Jair Bolsonaro, a brash far-right congressman who has waxed nostalgic for Brazil's old military dictatorship, won the presidency of Latin America's largest nation Sunday as voters looked past warnings that he would erode democracy and embraced a chance for radical change after years of turmoil. The former army captain, who cast himself as a political outsider despite a 27-year career in Congress, became the latest world leader to rise to power by mixing tough, often violent talk with hard-right positions, the AP reports. His victory reflected widespread anger at the political class after years of corruption, an economy that has struggled to recover after a punishing recession, and a surge in violence.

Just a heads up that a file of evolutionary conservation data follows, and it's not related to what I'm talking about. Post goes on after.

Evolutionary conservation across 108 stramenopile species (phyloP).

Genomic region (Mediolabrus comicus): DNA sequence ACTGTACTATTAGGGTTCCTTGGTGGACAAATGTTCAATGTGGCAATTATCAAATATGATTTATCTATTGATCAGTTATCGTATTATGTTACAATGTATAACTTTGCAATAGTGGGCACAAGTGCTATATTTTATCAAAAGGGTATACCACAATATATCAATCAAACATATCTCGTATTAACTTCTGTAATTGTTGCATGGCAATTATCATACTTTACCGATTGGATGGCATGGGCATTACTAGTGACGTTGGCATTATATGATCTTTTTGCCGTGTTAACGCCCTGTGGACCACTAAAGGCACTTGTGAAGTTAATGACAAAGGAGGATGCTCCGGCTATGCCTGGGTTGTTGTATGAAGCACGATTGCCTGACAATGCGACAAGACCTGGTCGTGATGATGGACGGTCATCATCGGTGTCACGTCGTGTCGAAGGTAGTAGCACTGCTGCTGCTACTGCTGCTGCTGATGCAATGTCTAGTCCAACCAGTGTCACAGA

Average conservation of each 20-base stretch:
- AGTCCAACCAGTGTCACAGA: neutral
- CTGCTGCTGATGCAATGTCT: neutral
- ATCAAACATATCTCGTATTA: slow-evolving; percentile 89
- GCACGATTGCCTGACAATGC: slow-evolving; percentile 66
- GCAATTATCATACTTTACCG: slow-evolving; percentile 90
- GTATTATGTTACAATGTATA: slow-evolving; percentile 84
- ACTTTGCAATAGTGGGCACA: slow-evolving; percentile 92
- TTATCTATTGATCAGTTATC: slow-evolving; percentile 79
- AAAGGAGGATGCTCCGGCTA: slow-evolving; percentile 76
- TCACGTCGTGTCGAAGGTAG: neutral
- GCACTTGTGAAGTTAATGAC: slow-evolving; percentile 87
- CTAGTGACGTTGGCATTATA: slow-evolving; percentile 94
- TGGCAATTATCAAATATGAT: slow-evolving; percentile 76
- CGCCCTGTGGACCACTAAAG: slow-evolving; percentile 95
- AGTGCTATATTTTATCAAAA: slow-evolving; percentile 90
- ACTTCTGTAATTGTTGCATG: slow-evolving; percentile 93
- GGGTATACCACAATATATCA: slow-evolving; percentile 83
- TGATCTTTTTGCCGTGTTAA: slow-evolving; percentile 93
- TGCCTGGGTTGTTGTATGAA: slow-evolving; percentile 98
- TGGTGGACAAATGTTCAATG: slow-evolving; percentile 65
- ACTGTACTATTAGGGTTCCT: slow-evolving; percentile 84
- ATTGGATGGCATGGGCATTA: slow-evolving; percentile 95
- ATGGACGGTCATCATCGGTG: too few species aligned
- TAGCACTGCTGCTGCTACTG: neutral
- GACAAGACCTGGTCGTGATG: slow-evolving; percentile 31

Speaking to supporters from his home in Rio, Bolsonaro recounted how he was stabbed while campaigning last month and almost died. "I was never alone. I always felt the presence of God and the force of the Brazilian people," he said. Bolsonaro, who ran on promises to clean up Brazil and bring back "traditional values," said he would respect the constitution and personal liberty. His rival, Fernando Haddad of the Workers' Party, did not concede or even mention Bolsonaro by name. Instead, his speech was a promise to resist. "Brazil has never needed the exercise of citizenship more than right now," he said. "Don't be afraid. We are here. We are together!" Brazil's top electoral court said Bolsonaro won with just over 55% of the vote, compared with just under 45% for Haddad.
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